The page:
“I did not expect that”, he told IPI. “Before the entry ban was imposed, the signs pointed in the opposite direction. My team from Donetsk had regained accreditation for the Ukrainian front line two days earlier.”
In addition, several differing reasons for the entry ban were given. Ukraine’s SBU security service claimed that it wanted to protect Wehrschütz from pro-Russian provocateurs, while the Foreign Ministry, without presenting evidence, accused Wehrschütz of violating Ukrainian legislation related to Crimea. “Which I did not do”, Wehrschütz said. “If you travel to Crimea, you need accreditation from the Russian authorities to work there. I also need a Russian visa and a special permit from the Ukrainian authorities.”
The entry ban didn’t just affect Wehrschütz’s work as a correspondent. He also has an apartment and an office in Ukraine. When he found out about the ban, he was in Vienna.
“At first I saw rumours on Facebook from an MP belong to the party of (Ukrainian President) Petro Poroshenko. Then came a call from the Foreign Ministry in Vienna”, Wehrschütz recounted. Only after Ukrainian authorities were asked to provide a reason did they offer any justification in writing.
“Of course, the entry ban was a surprise for my entire team in Ukraine. But they kept a cool head anyway and kept doing their work, which was very important for coverage of the first round of voting (in the presidential election).”
Gratitude to NGOs and Austria’s foreign minister
The entry ban was criticized not only by the Austrian Foreign Ministry but also by several international press freedom organizations. IPI described the ban as an attack on press freedom and reported the incident to the Platform for the Protection of Journalism and Safety of Journalism of the Council of Europe. The OSCE also criticized the move.
“I would like to take this opportunity to thank all NGOs, but also to especially think (Austrian) Foreign Minister Karin Kneissl, who raised my case internationally and took a clear stance with respect to Ukraine”, Wehrschütz said. “She was of tremendous help to me. The Austrian ambassador in Kiev, Hermine Poppeller, also worked hard on my behalf. There was also support from friends in Austria and the Ukraine as well as of course my Ukrainian lawyers.”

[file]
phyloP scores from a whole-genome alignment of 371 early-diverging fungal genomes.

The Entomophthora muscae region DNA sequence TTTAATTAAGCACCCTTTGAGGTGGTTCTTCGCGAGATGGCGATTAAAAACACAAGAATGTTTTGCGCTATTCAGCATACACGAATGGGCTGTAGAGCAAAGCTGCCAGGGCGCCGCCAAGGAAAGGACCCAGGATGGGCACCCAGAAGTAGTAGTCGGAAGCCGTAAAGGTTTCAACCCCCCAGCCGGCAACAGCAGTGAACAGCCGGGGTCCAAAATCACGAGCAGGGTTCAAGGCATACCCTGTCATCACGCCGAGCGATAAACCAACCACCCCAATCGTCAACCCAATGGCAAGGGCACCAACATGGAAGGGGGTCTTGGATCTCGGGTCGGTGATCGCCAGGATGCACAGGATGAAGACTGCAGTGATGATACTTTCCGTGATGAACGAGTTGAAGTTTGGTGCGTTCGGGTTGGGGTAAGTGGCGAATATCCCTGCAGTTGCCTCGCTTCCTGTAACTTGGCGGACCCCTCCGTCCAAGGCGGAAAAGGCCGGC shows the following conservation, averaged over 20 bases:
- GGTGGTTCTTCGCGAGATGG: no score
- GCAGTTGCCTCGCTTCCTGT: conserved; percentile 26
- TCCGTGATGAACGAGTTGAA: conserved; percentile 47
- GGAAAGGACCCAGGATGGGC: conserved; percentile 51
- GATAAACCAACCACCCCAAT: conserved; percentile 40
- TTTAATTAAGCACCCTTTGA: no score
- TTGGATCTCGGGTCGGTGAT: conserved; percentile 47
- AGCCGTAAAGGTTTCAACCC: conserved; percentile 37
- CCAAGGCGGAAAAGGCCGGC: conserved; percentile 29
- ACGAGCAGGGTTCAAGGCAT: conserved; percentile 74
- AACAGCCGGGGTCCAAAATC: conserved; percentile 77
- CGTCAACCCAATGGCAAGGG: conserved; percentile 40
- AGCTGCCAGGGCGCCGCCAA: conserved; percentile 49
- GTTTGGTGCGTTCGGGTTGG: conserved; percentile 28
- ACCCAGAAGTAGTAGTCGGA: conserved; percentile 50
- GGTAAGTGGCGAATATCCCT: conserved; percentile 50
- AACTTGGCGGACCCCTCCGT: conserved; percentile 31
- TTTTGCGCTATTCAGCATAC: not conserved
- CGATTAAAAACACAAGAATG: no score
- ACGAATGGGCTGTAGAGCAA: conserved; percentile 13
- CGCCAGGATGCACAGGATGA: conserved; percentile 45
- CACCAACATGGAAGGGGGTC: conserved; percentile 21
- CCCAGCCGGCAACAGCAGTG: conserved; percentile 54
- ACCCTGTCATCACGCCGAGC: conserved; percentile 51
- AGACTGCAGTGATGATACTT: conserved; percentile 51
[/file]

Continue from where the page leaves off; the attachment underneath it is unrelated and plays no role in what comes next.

The entry ban on Wehrschütz was lifted on April 12. IPI Deputy Director Scott Griffen welcomed that the decision at the time, saying: “The entry ban on Christian Wehrschütz sent a very wrong signal regarding Ukraine’s commitment to media freedom and we are glad that the authorities have now reversed this decision. We urge Ukraine to allow foreign journalists to report free from harassment.”
So is everything now resolved, in Wehrschütz’s view? “Now it is. However, only time will tell whether anything about the bureaucracy will change.”
After the incident, Wehrschütz had to deal with various interview requests, most of which came from Russia. “I rejected all such requests”, he said. “That would have just poured more oil on the fire. I’m not here to cause Ukraine any damage. I’m here to report from the country and deliver a realistic picture of the situation.”
He added: “There have been a lot of accusations from the public that were completely baseless. I was also accused of having entered the conflict zones through Russian territory. But I have never done that in the five years that I have been working in Ukraine.” Wehrschütz said those facts are easy to check, because such movements are registered at control posts.
The accusations, he said, “are very uncomfortable, but that’s a part of the essence of social media. Sometimes things are separated from reality and have nothing to do with it anymore. But that doesn’t apply just to Ukraine. But it does give you pause when people in social media damn you to hell even though the overwhelming majority of these users don’t understand what I’m reporting because they don’t speak German.”